Monday, 11 January 2016
Hall D/E ( New Orleans Ernest N. Morial Convention Center)
The US Army Research Laboratory (ARL) has been developing and testing a WRF-based observation nudging FDDA (four-dimensional data assimilation) system to provide high spatial resolution ( ~1 km) and frequently updated (~ 1 hr) short range forecasts or “nowcasts” of the battlefield environment out to the 3-6 hr time frame. This system is referred to by ARL as the Weather Running Estimate-Nowcast (WRE-N) and has the capability of assimilating asynoptic and sporadic direct observations from various sources such as local soundings, surface observations, and aircraft in-situ measurements. The FDDA nudging technique used by the WRE-N has been proven in numerous past research studies to be both efficient and effective at such convection-resolving scales; however, it lacks the capability to assimilate indirect observations such as radar radial wind/reflectivity and satellite radiance data. In order to take advantage of indirect local observations from various remote sensing instruments (often of resolution critical to convection-resolving scales), a mixed or “hybrid” data assimilation system has been developed and tested for the WRE-N model. This technique uses the observation or “station” nudging for direct observations in addition to three-dimensional (3D) grid nudging using analyses created by a different assimilation technique in order to combine the advantages of both nudging and 3DVAR. The 3D analyses used for the grid nudging is produced by the Variational LAPS (Local Analysis and Prediction System) developed by National Oceanic and Atmospheric Administration (NOAA) Earth System Research Laboratory's Global System Division (GSD). An added advantage of the Variational LAPS is its capability to process both direct and indirect observations from many sources such as radar, satellite, lidar, wind profiler, and GPS, among others in its multi-scale analysis. The multi-scale variational analysis created by variational LAPS is also used as the WRE-N initial conditions in order to “hotstart” (more rapidly spin up) the WRE-N model.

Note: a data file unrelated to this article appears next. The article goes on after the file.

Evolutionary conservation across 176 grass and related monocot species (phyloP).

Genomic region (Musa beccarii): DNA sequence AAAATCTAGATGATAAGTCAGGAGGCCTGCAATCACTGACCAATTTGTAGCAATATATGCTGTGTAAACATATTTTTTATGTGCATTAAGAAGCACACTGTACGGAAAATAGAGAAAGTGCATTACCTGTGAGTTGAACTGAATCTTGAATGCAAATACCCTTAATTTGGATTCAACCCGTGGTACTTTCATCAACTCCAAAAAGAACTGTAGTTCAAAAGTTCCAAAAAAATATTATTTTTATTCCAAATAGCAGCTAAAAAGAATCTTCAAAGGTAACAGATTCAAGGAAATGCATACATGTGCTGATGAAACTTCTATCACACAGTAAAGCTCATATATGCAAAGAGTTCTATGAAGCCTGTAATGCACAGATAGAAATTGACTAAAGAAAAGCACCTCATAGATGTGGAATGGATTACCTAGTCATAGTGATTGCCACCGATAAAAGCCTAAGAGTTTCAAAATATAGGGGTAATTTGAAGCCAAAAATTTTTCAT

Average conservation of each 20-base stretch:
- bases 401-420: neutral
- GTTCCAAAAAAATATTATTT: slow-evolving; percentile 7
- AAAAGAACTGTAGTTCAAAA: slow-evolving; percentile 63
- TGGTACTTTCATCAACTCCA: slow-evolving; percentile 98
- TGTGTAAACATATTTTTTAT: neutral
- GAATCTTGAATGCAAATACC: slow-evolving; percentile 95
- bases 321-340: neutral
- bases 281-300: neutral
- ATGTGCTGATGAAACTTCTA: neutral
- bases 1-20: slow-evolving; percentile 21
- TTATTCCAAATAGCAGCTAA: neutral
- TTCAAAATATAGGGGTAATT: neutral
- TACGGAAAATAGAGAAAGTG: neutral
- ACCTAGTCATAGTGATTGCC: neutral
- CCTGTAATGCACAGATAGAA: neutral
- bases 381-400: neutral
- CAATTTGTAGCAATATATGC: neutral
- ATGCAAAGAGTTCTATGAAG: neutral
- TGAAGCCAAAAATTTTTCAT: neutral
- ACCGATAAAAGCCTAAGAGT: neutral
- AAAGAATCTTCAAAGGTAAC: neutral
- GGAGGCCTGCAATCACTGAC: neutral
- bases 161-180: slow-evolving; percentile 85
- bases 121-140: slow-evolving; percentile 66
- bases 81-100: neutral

The effectiveness of utilizing the Variational LAPS analysis for analysis nudging in combination with standard observation nudging is demonstrated initially through well-selected case studies. A set of numerical experiments to test the mixed data assimilation scheme was carefully designed and carried out. Results from two cases, one a tornadic supercell event from Moore, OK, in 2013, the other a winter storm event over the eastern US in 2014, will be presented. It is expected that the WRE-N model utilizing both observation nudging and analysis nudging using the Variational LAPS analysis (assimilating radar and satellite data) will improve forecasting skill and predictability, especially in the 0-3 hr time frame.
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